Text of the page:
From Pano, the Periplus continues to the last Barbaria ( Somali) port mentioned: Opone.
Beyond Tabae, after four hundred stadia, there is the village of Pano. And then, after sailing four hundred stadia along a promontory, toward which place the current also draws you, there is another market-town called Opone, into which the same things are imported as those already mentioned, and in it the greatest quantity of cinnamon is produced, (the arebo and moto ), and slaves of the better sort, which are brought to Egypt in increasing numbers; and a great quantity of tortoise-shell, better than that found elsewhere.
The voyage to all these far-side market-towns is made from Egypt about the month of July, that is Epiphi. And ships are also customarily fitted out from the places across this sea, from Ariaca and Barygaza, bringing to these far-side market-towns the products of their own places; wheat, rice, clarified butter, sesame oil, cotton cloth, (the monache and the sagmatogene), and girdles, and honey from the reed called sacchari.
Some make the voyage especially to these market-towns, and others exchange their cargoes while sailing along the coast. This country is not subject to a King, but each market-town is ruled by its separate chief.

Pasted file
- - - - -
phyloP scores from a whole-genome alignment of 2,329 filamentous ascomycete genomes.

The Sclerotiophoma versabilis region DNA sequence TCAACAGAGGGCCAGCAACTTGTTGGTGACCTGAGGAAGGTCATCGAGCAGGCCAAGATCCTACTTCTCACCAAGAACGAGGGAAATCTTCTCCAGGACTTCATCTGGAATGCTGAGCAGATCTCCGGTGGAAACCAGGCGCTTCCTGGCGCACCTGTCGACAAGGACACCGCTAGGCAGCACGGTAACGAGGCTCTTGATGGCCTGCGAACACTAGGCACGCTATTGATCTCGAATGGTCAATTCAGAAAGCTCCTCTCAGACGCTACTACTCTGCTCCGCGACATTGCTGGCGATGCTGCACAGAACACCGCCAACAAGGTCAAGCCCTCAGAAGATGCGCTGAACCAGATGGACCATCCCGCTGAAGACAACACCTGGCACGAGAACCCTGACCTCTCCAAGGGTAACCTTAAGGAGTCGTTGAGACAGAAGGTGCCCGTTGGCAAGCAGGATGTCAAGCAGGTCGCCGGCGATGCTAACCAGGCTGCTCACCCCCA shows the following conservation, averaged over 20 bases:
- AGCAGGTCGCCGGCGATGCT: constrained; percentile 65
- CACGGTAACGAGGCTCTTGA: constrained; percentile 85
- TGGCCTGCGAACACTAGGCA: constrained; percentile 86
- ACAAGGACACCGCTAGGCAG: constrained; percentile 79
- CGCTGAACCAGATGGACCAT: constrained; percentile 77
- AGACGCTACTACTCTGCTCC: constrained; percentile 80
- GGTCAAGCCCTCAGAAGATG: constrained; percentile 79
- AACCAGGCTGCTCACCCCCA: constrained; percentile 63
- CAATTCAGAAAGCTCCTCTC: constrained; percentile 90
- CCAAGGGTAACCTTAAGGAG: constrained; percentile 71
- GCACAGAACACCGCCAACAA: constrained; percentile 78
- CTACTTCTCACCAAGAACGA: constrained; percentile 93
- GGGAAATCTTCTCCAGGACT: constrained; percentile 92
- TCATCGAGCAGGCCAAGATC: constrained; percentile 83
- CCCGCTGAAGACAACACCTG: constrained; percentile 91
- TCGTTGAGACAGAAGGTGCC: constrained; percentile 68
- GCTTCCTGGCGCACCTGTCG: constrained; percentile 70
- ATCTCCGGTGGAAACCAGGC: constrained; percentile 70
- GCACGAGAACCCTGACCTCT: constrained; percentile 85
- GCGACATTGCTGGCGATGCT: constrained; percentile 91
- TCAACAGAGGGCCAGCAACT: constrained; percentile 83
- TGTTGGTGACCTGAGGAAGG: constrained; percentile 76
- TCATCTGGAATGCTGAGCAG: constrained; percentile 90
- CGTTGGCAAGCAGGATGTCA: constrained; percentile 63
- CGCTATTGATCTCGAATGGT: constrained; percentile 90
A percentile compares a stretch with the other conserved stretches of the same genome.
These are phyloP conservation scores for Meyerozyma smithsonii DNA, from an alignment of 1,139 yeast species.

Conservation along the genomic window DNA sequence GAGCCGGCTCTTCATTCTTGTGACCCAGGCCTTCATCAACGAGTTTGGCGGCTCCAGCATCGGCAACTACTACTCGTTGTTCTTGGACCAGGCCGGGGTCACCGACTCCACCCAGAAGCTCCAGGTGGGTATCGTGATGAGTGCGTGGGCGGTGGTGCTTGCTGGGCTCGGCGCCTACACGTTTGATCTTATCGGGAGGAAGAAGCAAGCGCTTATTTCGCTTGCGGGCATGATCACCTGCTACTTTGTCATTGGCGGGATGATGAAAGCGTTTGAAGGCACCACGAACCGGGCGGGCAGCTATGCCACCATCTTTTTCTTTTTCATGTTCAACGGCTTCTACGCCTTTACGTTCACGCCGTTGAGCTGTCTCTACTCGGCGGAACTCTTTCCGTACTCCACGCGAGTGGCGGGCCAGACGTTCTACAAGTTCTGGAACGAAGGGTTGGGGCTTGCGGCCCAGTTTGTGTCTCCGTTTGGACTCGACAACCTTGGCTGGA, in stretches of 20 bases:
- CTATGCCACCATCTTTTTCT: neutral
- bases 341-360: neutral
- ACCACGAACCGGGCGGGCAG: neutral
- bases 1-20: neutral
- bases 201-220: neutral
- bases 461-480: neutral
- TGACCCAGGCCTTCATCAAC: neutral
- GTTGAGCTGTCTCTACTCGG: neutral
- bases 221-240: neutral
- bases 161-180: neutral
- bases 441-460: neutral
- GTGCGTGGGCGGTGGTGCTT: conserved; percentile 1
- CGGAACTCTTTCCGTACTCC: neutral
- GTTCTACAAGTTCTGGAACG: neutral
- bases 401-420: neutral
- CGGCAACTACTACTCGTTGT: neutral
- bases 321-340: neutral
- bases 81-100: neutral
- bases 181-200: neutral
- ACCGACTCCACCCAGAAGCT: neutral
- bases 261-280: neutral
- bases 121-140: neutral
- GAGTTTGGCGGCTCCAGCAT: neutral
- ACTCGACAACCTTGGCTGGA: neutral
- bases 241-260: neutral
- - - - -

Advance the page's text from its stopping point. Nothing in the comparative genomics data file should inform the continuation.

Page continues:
Opone is one of the few ports that is well-known and can be identified with absolute certainty. There is universal agreement that Opone is modern-day Hafun, a town on the southern side of the Ras Hafun peninsula. The peninsula protects the bay from the northeastern monsoon.
Investigations by the British Institute in Eastern Africa revealed two principal periods of activity: the 1st century BC and the 3rd-5th centuries AD and archaeological evidence brought to light ancient remains dating to the 2nd and 3rd centuries AD.
In the vicinity of the settlement site are a number of very low eroded rectangular structures about 10 m square; these proved to be a tomb. Excavation of two revealed a long narrow grave, north-to-south, each with a glazed jar at the northern end, one of these containing a glass bowl.
Pottery found in the grave sites were “likely to be of late Parthian origin”. Due to its strategic location, there was a time when the merchants of Egypt, Greece and Rome used to meet those of India in the port of Hafun. Indian ceramics found at Ras Hafun were dated to the 2nd-3rd centuries A.D.
It’s clear that Hafun was an early maritime trading settlement but in his translation of the Periplus of the Erythraean Sea, historian G.W.B. Huntingford claimed that Opone was the location of the Land of Punt. He asserted that the name Opone was preserved from ancient times and “descended from the ancient Egyptian name for the region, Pun-t”, while Austrian explorer Eduard Glaser found a connection between the names Pano and Opone, the Egyptian ‘”Land of Punt”, the island Pa-anch of the ancient Egyptians (Socotra), the incense-land Panchaia of Virgil and the Puni or Phoenicians.